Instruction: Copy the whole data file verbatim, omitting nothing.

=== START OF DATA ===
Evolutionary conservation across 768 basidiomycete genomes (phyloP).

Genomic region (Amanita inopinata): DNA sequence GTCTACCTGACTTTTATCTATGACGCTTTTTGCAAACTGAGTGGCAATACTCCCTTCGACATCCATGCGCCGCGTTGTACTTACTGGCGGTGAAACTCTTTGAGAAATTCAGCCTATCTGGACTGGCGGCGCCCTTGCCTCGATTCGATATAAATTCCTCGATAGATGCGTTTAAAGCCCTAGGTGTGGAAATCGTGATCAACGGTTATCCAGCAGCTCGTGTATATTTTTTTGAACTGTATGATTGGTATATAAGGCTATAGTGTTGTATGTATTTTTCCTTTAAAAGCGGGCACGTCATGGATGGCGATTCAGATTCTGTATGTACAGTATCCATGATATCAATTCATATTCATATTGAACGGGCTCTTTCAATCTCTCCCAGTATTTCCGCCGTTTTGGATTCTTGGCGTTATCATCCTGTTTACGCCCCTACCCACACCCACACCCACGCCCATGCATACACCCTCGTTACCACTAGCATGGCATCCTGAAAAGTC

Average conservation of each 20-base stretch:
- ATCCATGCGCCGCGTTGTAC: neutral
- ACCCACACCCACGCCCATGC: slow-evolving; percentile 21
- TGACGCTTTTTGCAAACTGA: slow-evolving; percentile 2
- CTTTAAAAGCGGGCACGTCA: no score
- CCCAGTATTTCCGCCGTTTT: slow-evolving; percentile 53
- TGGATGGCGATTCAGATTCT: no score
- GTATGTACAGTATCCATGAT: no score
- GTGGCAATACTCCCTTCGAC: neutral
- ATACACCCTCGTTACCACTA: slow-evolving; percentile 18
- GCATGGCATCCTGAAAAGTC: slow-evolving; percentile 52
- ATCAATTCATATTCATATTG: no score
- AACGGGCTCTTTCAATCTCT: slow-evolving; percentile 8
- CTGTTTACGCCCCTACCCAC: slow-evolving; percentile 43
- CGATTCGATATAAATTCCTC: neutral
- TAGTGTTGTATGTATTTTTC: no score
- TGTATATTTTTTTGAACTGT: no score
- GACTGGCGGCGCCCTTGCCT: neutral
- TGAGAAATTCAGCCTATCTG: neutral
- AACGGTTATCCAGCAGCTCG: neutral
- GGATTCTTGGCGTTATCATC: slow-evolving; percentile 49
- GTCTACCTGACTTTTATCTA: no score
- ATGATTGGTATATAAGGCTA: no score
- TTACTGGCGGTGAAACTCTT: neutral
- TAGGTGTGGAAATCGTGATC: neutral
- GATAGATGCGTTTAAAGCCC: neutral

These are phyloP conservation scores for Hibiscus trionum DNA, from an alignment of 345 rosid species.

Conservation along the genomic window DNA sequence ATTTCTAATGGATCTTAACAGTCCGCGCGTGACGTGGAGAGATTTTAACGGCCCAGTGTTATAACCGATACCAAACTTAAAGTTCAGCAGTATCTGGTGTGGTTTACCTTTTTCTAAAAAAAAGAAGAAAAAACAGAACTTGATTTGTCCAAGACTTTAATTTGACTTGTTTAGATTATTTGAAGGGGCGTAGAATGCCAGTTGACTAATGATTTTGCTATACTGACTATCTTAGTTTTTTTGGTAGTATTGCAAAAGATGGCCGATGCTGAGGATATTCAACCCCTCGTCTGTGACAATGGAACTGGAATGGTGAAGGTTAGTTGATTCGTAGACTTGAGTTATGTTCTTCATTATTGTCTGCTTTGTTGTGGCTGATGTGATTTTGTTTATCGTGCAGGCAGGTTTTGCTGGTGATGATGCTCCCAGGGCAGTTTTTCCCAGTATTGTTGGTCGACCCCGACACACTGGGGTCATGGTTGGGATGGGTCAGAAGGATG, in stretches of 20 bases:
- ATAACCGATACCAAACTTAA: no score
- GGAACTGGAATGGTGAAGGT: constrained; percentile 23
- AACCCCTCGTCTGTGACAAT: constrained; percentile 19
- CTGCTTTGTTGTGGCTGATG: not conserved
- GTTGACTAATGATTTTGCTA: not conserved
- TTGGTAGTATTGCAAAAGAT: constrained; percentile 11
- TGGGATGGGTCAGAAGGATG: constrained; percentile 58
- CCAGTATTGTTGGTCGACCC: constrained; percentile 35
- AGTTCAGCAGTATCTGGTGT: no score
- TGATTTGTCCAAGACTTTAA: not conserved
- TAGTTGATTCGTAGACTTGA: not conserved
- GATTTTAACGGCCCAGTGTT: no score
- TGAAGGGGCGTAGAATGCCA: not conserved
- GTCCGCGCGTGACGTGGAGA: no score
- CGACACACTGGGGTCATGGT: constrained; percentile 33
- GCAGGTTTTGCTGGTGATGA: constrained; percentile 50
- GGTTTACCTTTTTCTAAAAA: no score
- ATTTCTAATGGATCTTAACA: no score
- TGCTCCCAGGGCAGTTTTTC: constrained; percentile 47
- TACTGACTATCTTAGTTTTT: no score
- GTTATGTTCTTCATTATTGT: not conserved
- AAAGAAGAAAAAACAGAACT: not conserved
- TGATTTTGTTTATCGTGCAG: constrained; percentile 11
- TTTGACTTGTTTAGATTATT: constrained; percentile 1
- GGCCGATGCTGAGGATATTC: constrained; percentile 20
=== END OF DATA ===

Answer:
Evolutionary conservation across 768 basidiomycete genomes (phyloP).

Genomic region (Amanita inopinata): DNA sequence GTCTACCTGACTTTTATCTATGACGCTTTTTGCAAACTGAGTGGCAATACTCCCTTCGACATCCATGCGCCGCGTTGTACTTACTGGCGGTGAAACTCTTTGAGAAATTCAGCCTATCTGGACTGGCGGCGCCCTTGCCTCGATTCGATATAAATTCCTCGATAGATGCGTTTAAAGCCCTAGGTGTGGAAATCGTGATCAACGGTTATCCAGCAGCTCGTGTATATTTTTTTGAACTGTATGATTGGTATATAAGGCTATAGTGTTGTATGTATTTTTCCTTTAAAAGCGGGCACGTCATGGATGGCGATTCAGATTCTGTATGTACAGTATCCATGATATCAATTCATATTCATATTGAACGGGCTCTTTCAATCTCTCCCAGTATTTCCGCCGTTTTGGATTCTTGGCGTTATCATCCTGTTTACGCCCCTACCCACACCCACACCCACGCCCATGCATACACCCTCGTTACCACTAGCATGGCATCCTGAAAAGTC

Average conservation of each 20-base stretch:
- ATCCATGCGCCGCGTTGTAC: neutral
- ACCCACACCCACGCCCATGC: slow-evolving; percentile 21
- TGACGCTTTTTGCAAACTGA: slow-evolving; percentile 2
- CTTTAAAAGCGGGCACGTCA: no score
- CCCAGTATTTCCGCCGTTTT: slow-evolving; percentile 53
- TGGATGGCGATTCAGATTCT: no score
- GTATGTACAGTATCCATGAT: no score
- GTGGCAATACTCCCTTCGAC: neutral
- ATACACCCTCGTTACCACTA: slow-evolving; percentile 18
- GCATGGCATCCTGAAAAGTC: slow-evolving; percentile 52
- ATCAATTCATATTCATATTG: no score
- AACGGGCTCTTTCAATCTCT: slow-evolving; percentile 8
- CTGTTTACGCCCCTACCCAC: slow-evolving; percentile 43
- CGATTCGATATAAATTCCTC: neutral
- TAGTGTTGTATGTATTTTTC: no score
- TGTATATTTTTTTGAACTGT: no score
- GACTGGCGGCGCCCTTGCCT: neutral
- TGAGAAATTCAGCCTATCTG: neutral
- AACGGTTATCCAGCAGCTCG: neutral
- GGATTCTTGGCGTTATCATC: slow-evolving; percentile 49
- GTCTACCTGACTTTTATCTA: no score
- ATGATTGGTATATAAGGCTA: no score
- TTACTGGCGGTGAAACTCTT: neutral
- TAGGTGTGGAAATCGTGATC: neutral
- GATAGATGCGTTTAAAGCCC: neutral

These are phyloP conservation scores for Hibiscus trionum DNA, from an alignment of 345 rosid species.

Conservation along the genomic window DNA sequence ATTTCTAATGGATCTTAACAGTCCGCGCGTGACGTGGAGAGATTTTAACGGCCCAGTGTTATAACCGATACCAAACTTAAAGTTCAGCAGTATCTGGTGTGGTTTACCTTTTTCTAAAAAAAAGAAGAAAAAACAGAACTTGATTTGTCCAAGACTTTAATTTGACTTGTTTAGATTATTTGAAGGGGCGTAGAATGCCAGTTGACTAATGATTTTGCTATACTGACTATCTTAGTTTTTTTGGTAGTATTGCAAAAGATGGCCGATGCTGAGGATATTCAACCCCTCGTCTGTGACAATGGAACTGGAATGGTGAAGGTTAGTTGATTCGTAGACTTGAGTTATGTTCTTCATTATTGTCTGCTTTGTTGTGGCTGATGTGATTTTGTTTATCGTGCAGGCAGGTTTTGCTGGTGATGATGCTCCCAGGGCAGTTTTTCCCAGTATTGTTGGTCGACCCCGACACACTGGGGTCATGGTTGGGATGGGTCAGAAGGATG, in stretches of 20 bases:
- ATAACCGATACCAAACTTAA: no score
- GGAACTGGAATGGTGAAGGT: constrained; percentile 23
- AACCCCTCGTCTGTGACAAT: constrained; percentile 19
- CTGCTTTGTTGTGGCTGATG: not conserved
- GTTGACTAATGATTTTGCTA: not conserved
- TTGGTAGTATTGCAAAAGAT: constrained; percentile 11
- TGGGATGGGTCAGAAGGATG: constrained; percentile 58
- CCAGTATTGTTGGTCGACCC: constrained; percentile 35
- AGTTCAGCAGTATCTGGTGT: no score
- TGATTTGTCCAAGACTTTAA: not conserved
- TAGTTGATTCGTAGACTTGA: not conserved
- GATTTTAACGGCCCAGTGTT: no score
- TGAAGGGGCGTAGAATGCCA: not conserved
- GTCCGCGCGTGACGTGGAGA: no score
- CGACACACTGGGGTCATGGT: constrained; percentile 33
- GCAGGTTTTGCTGGTGATGA: constrained; percentile 50
- GGTTTACCTTTTTCTAAAAA: no score
- ATTTCTAATGGATCTTAACA: no score
- TGCTCCCAGGGCAGTTTTTC: constrained; percentile 47
- TACTGACTATCTTAGTTTTT: no score
- GTTATGTTCTTCATTATTGT: not conserved
- AAAGAAGAAAAAACAGAACT: not conserved
- TGATTTTGTTTATCGTGCAG: constrained; percentile 11
- TTTGACTTGTTTAGATTATT: constrained; percentile 1
- GGCCGATGCTGAGGATATTC: constrained; percentile 20